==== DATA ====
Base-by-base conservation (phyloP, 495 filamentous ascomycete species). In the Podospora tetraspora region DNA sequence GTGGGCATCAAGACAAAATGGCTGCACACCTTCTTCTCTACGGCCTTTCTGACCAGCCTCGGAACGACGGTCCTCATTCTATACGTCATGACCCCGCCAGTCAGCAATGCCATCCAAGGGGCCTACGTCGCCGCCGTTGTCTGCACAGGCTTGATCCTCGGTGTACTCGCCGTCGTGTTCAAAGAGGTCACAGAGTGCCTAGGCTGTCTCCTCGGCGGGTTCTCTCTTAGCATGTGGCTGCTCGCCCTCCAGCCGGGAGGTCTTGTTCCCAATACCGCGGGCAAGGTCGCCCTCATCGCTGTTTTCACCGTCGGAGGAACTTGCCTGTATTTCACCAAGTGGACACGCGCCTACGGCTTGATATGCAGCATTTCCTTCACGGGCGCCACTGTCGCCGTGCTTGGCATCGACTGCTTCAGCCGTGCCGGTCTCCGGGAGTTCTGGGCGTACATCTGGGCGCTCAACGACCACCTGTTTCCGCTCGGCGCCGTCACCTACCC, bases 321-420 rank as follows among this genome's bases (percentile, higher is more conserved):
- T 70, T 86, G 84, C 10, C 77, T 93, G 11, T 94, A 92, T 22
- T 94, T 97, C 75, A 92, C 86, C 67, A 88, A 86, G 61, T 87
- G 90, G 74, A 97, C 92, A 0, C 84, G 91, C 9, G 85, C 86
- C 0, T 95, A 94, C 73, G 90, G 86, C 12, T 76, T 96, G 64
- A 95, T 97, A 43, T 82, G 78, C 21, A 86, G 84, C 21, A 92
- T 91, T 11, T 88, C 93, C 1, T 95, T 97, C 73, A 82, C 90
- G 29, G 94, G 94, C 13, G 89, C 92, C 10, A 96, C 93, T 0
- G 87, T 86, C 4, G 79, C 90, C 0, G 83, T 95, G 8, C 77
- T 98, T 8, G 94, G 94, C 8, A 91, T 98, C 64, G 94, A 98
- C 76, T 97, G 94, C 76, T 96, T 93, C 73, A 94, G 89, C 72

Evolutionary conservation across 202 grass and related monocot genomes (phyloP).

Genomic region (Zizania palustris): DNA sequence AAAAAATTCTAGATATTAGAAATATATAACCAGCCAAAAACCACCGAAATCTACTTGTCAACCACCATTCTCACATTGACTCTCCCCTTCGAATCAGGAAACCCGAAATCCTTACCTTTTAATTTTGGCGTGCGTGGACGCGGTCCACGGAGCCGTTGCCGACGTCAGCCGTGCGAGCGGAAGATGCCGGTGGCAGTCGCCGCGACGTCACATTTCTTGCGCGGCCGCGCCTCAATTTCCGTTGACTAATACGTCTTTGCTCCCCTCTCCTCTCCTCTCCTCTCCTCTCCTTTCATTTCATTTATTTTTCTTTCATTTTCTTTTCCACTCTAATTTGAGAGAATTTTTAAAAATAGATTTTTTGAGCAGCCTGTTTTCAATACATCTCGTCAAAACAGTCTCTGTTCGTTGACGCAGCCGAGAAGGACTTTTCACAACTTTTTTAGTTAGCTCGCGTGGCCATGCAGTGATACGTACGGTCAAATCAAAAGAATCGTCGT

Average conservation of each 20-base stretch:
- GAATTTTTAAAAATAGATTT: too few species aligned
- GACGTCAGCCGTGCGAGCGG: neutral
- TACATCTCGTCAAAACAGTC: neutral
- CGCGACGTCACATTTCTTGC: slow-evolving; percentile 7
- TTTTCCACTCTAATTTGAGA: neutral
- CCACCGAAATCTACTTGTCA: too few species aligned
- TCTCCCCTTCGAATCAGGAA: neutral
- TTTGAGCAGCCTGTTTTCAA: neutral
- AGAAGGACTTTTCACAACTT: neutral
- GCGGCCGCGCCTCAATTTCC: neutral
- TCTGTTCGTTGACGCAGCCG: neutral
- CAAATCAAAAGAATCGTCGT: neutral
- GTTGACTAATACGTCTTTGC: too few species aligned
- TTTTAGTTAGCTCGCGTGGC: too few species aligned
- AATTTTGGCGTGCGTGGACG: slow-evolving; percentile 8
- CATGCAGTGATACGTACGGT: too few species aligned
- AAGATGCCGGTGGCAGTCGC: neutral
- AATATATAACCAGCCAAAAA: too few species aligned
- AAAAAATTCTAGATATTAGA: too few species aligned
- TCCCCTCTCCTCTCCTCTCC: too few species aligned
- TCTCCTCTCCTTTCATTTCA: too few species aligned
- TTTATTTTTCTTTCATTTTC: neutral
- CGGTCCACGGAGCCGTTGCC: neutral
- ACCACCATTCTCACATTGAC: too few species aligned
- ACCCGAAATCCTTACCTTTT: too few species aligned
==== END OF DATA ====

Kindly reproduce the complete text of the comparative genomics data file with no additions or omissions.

Base-by-base conservation (phyloP, 495 filamentous ascomycete species). In the Podospora tetraspora region DNA sequence GTGGGCATCAAGACAAAATGGCTGCACACCTTCTTCTCTACGGCCTTTCTGACCAGCCTCGGAACGACGGTCCTCATTCTATACGTCATGACCCCGCCAGTCAGCAATGCCATCCAAGGGGCCTACGTCGCCGCCGTTGTCTGCACAGGCTTGATCCTCGGTGTACTCGCCGTCGTGTTCAAAGAGGTCACAGAGTGCCTAGGCTGTCTCCTCGGCGGGTTCTCTCTTAGCATGTGGCTGCTCGCCCTCCAGCCGGGAGGTCTTGTTCCCAATACCGCGGGCAAGGTCGCCCTCATCGCTGTTTTCACCGTCGGAGGAACTTGCCTGTATTTCACCAAGTGGACACGCGCCTACGGCTTGATATGCAGCATTTCCTTCACGGGCGCCACTGTCGCCGTGCTTGGCATCGACTGCTTCAGCCGTGCCGGTCTCCGGGAGTTCTGGGCGTACATCTGGGCGCTCAACGACCACCTGTTTCCGCTCGGCGCCGTCACCTACCC, bases 321-420 rank as follows among this genome's bases (percentile, higher is more conserved):
- T 70, T 86, G 84, C 10, C 77, T 93, G 11, T 94, A 92, T 22
- T 94, T 97, C 75, A 92, C 86, C 67, A 88, A 86, G 61, T 87
- G 90, G 74, A 97, C 92, A 0, C 84, G 91, C 9, G 85, C 86
- C 0, T 95, A 94, C 73, G 90, G 86, C 12, T 76, T 96, G 64
- A 95, T 97, A 43, T 82, G 78, C 21, A 86, G 84, C 21, A 92
- T 91, T 11, T 88, C 93, C 1, T 95, T 97, C 73, A 82, C 90
- G 29, G 94, G 94, C 13, G 89, C 92, C 10, A 96, C 93, T 0
- G 87, T 86, C 4, G 79, C 90, C 0, G 83, T 95, G 8, C 77
- T 98, T 8, G 94, G 94, C 8, A 91, T 98, C 64, G 94, A 98
- C 76, T 97, G 94, C 76, T 96, T 93, C 73, A 94, G 89, C 72

Evolutionary conservation across 202 grass and related monocot genomes (phyloP).

Genomic region (Zizania palustris): DNA sequence AAAAAATTCTAGATATTAGAAATATATAACCAGCCAAAAACCACCGAAATCTACTTGTCAACCACCATTCTCACATTGACTCTCCCCTTCGAATCAGGAAACCCGAAATCCTTACCTTTTAATTTTGGCGTGCGTGGACGCGGTCCACGGAGCCGTTGCCGACGTCAGCCGTGCGAGCGGAAGATGCCGGTGGCAGTCGCCGCGACGTCACATTTCTTGCGCGGCCGCGCCTCAATTTCCGTTGACTAATACGTCTTTGCTCCCCTCTCCTCTCCTCTCCTCTCCTCTCCTTTCATTTCATTTATTTTTCTTTCATTTTCTTTTCCACTCTAATTTGAGAGAATTTTTAAAAATAGATTTTTTGAGCAGCCTGTTTTCAATACATCTCGTCAAAACAGTCTCTGTTCGTTGACGCAGCCGAGAAGGACTTTTCACAACTTTTTTAGTTAGCTCGCGTGGCCATGCAGTGATACGTACGGTCAAATCAAAAGAATCGTCGT

Average conservation of each 20-base stretch:
- GAATTTTTAAAAATAGATTT: too few species aligned
- GACGTCAGCCGTGCGAGCGG: neutral
- TACATCTCGTCAAAACAGTC: neutral
- CGCGACGTCACATTTCTTGC: slow-evolving; percentile 7
- TTTTCCACTCTAATTTGAGA: neutral
- CCACCGAAATCTACTTGTCA: too few species aligned
- TCTCCCCTTCGAATCAGGAA: neutral
- TTTGAGCAGCCTGTTTTCAA: neutral
- AGAAGGACTTTTCACAACTT: neutral
- GCGGCCGCGCCTCAATTTCC: neutral
- TCTGTTCGTTGACGCAGCCG: neutral
- CAAATCAAAAGAATCGTCGT: neutral
- GTTGACTAATACGTCTTTGC: too few species aligned
- TTTTAGTTAGCTCGCGTGGC: too few species aligned
- AATTTTGGCGTGCGTGGACG: slow-evolving; percentile 8
- CATGCAGTGATACGTACGGT: too few species aligned
- AAGATGCCGGTGGCAGTCGC: neutral
- AATATATAACCAGCCAAAAA: too few species aligned
- AAAAAATTCTAGATATTAGA: too few species aligned
- TCCCCTCTCCTCTCCTCTCC: too few species aligned
- TCTCCTCTCCTTTCATTTCA: too few species aligned
- TTTATTTTTCTTTCATTTTC: neutral
- CGGTCCACGGAGCCGTTGCC: neutral
- ACCACCATTCTCACATTGAC: too few species aligned
- ACCCGAAATCCTTACCTTTT: too few species aligned